Painted Lady Sedge Warbler Meadow Brown

The first part of our walk was very quiet. We saw little of special interest along the shore, hampered no doubt by the high number of dogs and their walkers. It wasn’t until we scaled the slope up to the ruin of Greenan Castle that we were much taken by the view to the south.

We carefully negotiated our way around the Barley fields to the east of the castle and passed a 7-spot Ladybird lounging on a blade of Barley. We passed a few bushes of Lesser Burdock on the edges of the fields. Goldfinches made frequent appearances but didn’t settle as Sunday walkers disturbed them as they moved through the Castle grounds. The House Sparrows were less flighty though. I photographed a demure wee fledgling Juvenile Sparrow (see, “Pictures of the Week“, below). Twice we had Yellowhammers bursting unexpectedly out of the hedges and over our heads. Nice to see but unfortunately no pictures. We eventually descended onto a old tarred road off Greenan Road. On its overgrown verge I found a thriving and very beautiful garden plant with an exotic name, the Everlasting Pea, lathyrus latifolius, Rosa Perle . Our final sighting of the trip was a cracker. As we moved from the road back towards the dunes we heard the unmistakable, shrill call of the Grasshopper Warbler . We sat on our stools for about half an hour and watched the bushes for any signs of their movements. Eventually we spotted one, and after a few photo-opportunities I had a few record shots, unfortunately shooting into the sun. It was a pity the lie of the land didn’t allow me to get on the other side of the bird, withe sun behind.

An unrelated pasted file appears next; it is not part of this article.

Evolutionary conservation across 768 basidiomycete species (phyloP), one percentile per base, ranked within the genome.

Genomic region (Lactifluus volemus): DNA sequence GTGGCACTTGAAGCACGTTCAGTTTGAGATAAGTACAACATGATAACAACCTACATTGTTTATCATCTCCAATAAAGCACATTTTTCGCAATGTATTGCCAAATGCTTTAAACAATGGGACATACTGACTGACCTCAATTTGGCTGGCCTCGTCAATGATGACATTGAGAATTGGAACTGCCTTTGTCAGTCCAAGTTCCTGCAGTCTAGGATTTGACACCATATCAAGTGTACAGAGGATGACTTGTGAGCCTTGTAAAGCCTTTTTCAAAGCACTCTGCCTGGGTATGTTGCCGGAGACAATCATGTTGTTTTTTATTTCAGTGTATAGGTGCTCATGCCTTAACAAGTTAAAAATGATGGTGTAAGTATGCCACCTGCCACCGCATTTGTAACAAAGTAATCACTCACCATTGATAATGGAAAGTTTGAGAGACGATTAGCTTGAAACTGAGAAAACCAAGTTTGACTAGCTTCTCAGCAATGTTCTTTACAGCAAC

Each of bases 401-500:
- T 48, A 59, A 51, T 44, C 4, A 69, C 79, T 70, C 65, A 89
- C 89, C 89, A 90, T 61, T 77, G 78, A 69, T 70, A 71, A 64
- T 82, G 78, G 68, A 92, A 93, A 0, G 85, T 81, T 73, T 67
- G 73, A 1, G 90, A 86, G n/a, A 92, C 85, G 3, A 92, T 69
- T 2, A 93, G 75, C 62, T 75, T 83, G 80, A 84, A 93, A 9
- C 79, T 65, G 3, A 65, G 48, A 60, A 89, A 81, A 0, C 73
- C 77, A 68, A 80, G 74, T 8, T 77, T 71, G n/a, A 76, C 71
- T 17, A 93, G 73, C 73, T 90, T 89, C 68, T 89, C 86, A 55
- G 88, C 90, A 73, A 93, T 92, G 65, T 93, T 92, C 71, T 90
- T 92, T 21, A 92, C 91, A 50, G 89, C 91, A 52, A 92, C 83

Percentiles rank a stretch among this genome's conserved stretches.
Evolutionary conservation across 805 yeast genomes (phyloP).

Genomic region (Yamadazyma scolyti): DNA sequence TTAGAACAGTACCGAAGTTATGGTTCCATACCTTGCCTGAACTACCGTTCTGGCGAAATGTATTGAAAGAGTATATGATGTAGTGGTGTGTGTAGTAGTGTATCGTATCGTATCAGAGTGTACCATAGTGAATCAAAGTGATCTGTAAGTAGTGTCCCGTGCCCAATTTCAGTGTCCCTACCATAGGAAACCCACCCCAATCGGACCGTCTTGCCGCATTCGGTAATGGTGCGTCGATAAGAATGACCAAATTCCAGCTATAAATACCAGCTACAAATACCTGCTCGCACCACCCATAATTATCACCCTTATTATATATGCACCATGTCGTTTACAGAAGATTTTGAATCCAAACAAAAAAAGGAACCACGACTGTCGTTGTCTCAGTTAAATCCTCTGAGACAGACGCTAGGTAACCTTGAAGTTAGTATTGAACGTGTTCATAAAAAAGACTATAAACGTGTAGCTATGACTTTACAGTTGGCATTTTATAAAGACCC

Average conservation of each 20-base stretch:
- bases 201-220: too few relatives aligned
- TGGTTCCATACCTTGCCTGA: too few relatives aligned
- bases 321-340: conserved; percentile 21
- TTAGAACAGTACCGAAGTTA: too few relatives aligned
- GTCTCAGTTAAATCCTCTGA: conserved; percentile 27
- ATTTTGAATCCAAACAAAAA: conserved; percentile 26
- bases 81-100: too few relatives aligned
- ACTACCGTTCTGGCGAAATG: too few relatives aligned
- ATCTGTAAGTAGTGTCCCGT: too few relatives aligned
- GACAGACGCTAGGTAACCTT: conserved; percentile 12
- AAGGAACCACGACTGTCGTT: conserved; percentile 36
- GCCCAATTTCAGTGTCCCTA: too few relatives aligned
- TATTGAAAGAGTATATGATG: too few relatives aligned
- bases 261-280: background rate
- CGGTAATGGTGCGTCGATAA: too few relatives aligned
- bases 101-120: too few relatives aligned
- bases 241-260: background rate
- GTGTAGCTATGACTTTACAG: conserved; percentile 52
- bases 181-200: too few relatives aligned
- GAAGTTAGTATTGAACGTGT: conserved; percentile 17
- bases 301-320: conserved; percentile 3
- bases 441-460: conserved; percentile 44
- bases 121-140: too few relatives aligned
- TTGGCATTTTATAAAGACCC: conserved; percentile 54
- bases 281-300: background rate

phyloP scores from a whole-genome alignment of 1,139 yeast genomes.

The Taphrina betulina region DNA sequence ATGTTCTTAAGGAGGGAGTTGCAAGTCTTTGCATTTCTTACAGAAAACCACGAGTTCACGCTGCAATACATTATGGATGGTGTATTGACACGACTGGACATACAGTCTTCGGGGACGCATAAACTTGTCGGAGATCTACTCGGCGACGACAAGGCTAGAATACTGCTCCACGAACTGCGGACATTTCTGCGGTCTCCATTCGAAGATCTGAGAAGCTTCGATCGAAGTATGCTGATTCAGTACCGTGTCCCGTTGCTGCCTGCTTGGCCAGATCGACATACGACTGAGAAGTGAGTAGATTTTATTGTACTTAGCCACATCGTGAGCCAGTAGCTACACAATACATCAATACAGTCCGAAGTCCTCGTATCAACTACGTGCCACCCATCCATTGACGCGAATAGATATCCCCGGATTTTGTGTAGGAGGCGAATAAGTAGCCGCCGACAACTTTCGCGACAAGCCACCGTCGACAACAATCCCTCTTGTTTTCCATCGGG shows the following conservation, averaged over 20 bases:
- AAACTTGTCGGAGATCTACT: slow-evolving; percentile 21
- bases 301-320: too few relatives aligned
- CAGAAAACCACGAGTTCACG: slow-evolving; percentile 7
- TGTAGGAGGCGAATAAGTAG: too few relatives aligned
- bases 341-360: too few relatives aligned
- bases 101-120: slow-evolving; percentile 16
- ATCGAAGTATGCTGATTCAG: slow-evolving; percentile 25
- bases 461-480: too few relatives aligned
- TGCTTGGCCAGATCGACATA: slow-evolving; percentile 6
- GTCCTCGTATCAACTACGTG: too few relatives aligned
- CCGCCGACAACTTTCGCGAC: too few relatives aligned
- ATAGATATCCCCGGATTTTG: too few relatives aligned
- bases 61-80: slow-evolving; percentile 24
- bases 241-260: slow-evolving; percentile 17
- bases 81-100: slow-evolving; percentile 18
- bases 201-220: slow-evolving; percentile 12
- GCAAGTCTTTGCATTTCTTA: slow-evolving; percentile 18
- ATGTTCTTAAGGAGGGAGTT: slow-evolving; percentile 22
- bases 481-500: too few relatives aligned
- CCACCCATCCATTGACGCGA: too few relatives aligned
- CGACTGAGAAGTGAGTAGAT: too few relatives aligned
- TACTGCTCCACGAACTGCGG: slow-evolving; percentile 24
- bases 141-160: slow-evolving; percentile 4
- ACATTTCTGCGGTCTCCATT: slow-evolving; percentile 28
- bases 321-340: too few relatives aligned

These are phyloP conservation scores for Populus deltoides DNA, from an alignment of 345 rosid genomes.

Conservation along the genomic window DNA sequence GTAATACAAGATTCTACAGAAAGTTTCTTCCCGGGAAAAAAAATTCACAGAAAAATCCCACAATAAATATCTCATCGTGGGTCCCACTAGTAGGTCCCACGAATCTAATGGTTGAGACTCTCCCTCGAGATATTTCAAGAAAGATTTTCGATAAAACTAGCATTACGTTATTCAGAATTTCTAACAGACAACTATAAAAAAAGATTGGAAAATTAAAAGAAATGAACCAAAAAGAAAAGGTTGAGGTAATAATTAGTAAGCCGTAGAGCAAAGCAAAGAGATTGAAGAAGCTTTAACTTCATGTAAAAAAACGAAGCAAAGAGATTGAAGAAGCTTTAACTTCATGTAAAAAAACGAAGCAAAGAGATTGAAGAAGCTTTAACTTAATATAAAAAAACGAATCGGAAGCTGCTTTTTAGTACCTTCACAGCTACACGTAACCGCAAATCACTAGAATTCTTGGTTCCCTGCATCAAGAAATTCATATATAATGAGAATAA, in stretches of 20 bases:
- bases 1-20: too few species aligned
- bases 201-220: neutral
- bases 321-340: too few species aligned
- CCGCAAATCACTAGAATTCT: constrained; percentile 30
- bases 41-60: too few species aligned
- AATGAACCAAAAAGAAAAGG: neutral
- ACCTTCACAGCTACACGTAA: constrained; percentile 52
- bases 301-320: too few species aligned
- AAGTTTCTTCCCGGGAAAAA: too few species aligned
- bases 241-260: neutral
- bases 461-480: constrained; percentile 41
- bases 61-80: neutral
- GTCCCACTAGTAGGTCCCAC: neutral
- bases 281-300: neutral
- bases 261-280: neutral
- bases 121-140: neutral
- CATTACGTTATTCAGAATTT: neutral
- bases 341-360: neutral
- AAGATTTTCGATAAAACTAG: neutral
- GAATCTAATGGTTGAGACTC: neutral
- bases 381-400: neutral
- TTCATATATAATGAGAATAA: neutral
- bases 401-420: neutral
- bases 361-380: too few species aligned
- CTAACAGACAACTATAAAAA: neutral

7 Spot Ladybird Lesser Burdock Everlasting Pea Grasshopper Warbler

Well, the weather held up. It actually felt like summer. Apart from a couple of missed opportunities (the Linnet and Yellowhammer) we built up a pleasing collection of sightings. So back at the car it was with a fine sense of satisfaction that we downed tea with chocolate cream eclairs. What a very pleasant pastime.

Pictures of the Week:

Juvenile House Sparrow Grasshopper Warbler
Red Soldier Beetle Wasp - Aritranis Director